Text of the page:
Monday, February 28, 2011

No excuse

I simply don’t understand why anyone engaged in intellectual work should choose to restrict access to their ideas to a privileged audience. Perhaps I feel so strongly about this because I am myself situated outside the academy. I’m not naive — of course I understand that intellectual and indeed creative economies depend in part on people paying for books, journal subscriptions, and so on. But I believe that any scholar whose work is directly or indirectly supported by public funding should feel an ethical obligation to make the products of that work broadly accessible. The obligation is particularly acute in the Caribbean, where excellent libraries and bookshops are few. In the year 2011, anyone who can use a basic word processor can set up a simple website. There’s no excuse for not using the medium to advance the democracy of ideas.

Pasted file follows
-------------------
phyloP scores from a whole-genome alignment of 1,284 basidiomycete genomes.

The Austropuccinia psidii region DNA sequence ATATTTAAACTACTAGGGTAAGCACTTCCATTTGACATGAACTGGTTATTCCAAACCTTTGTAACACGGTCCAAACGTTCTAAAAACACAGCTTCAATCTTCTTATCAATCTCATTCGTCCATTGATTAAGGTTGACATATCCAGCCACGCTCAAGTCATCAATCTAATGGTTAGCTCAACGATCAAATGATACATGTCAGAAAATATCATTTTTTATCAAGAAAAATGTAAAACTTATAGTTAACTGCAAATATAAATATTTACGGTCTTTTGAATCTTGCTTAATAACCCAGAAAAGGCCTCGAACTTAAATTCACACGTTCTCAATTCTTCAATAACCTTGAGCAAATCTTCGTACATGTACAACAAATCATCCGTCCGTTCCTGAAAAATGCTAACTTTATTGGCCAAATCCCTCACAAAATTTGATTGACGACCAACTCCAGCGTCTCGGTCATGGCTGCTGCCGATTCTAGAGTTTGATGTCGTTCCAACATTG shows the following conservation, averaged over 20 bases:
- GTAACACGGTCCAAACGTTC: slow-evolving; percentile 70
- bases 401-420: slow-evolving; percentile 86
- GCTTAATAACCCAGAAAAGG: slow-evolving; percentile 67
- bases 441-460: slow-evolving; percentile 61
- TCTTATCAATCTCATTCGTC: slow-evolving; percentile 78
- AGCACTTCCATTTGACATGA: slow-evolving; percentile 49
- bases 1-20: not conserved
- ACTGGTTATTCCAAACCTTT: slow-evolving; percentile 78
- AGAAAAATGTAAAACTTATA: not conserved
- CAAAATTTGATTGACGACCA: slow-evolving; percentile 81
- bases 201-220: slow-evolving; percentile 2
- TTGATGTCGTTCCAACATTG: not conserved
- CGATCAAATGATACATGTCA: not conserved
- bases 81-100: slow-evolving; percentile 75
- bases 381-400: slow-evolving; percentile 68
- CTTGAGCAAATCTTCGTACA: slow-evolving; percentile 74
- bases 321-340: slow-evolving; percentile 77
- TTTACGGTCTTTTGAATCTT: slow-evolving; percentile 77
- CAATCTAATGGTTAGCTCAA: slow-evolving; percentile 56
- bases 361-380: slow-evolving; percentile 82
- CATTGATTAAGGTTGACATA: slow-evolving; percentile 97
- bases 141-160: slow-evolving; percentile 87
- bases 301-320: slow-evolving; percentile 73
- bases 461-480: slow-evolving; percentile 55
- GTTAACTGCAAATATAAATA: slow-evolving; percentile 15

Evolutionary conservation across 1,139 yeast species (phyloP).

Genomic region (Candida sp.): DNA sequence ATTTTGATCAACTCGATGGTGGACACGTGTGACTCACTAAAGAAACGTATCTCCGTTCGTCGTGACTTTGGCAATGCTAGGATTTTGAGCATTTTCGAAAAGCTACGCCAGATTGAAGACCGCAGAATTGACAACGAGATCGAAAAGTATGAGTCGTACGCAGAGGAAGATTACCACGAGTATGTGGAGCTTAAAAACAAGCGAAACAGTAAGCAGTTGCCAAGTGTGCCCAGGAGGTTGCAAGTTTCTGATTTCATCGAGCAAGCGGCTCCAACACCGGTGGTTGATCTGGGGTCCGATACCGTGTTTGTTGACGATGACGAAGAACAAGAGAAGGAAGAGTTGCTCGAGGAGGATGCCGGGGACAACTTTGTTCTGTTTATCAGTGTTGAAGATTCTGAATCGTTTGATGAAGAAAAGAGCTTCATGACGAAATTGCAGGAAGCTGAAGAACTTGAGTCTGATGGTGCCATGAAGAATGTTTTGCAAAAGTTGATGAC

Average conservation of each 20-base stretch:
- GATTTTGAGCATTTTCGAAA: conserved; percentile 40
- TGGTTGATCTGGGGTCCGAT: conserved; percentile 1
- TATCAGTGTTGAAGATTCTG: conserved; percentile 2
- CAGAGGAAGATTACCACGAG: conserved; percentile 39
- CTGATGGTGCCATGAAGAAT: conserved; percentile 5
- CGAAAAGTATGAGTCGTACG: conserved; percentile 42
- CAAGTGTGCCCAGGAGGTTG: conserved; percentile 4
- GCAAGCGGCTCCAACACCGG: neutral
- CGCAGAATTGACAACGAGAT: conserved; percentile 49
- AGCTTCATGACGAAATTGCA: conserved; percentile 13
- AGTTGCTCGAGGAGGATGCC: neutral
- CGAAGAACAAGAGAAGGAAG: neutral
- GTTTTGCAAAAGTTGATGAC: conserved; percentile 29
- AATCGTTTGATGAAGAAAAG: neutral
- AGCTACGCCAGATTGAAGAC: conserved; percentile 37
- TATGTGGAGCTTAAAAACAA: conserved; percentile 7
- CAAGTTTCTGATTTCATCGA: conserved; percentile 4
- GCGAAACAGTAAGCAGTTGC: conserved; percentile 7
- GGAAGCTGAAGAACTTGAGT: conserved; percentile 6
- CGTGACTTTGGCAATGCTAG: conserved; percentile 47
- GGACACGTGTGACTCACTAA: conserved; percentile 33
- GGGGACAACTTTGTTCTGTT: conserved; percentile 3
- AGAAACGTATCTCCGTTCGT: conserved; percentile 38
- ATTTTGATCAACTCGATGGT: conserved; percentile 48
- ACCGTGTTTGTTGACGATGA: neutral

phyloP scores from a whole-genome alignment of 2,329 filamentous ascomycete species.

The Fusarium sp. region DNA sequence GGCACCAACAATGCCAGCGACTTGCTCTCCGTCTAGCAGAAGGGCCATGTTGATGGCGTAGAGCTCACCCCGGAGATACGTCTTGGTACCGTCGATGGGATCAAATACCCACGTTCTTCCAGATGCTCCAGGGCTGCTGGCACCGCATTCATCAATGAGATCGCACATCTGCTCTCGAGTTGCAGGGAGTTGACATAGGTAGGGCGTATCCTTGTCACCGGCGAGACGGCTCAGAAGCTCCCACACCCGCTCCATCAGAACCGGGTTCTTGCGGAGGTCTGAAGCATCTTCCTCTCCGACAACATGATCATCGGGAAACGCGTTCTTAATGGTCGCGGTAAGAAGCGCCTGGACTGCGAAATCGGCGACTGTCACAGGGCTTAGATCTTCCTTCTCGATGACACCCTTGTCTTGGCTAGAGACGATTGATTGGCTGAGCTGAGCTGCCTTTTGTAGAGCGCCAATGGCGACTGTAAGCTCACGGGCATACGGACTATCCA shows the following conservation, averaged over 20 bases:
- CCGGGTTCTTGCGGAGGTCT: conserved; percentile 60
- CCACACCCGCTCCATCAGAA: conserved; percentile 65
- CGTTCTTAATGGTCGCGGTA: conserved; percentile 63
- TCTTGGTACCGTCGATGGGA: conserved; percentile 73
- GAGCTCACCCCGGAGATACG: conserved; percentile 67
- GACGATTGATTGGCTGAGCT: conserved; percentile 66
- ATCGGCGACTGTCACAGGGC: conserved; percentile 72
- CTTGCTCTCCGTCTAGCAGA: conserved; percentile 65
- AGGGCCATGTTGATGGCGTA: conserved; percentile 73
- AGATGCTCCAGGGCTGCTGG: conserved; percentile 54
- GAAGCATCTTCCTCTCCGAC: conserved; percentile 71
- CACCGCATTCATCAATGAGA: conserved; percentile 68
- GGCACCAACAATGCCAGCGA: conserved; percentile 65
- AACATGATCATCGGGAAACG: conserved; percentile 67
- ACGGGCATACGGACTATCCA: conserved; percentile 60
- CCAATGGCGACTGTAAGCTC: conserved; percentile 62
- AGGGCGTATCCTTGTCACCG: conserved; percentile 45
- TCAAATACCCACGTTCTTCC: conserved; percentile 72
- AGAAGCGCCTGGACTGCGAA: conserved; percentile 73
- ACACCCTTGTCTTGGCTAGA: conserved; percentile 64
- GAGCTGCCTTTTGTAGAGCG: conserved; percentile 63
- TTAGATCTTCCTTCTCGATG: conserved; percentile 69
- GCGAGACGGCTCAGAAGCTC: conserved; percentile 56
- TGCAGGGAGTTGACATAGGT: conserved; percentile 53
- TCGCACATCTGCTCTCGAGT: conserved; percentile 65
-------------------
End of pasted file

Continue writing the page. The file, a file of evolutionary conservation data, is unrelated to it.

— That’s me, singing an old song, in a conversation with Kelly Baker Josephs (“The Democracy of Ideas”) published in the February 2011 sx salon.

It appears in a special discussion section on “Caribbean Arts and Culture Online”, which also includes contributions by Geoffrey Philp, Lizabeth Paravisini-Gebert and Ivette Romero-Cesareo, Frederic Marc, and Edwin STATS Houghton and Rishi Bonneville.

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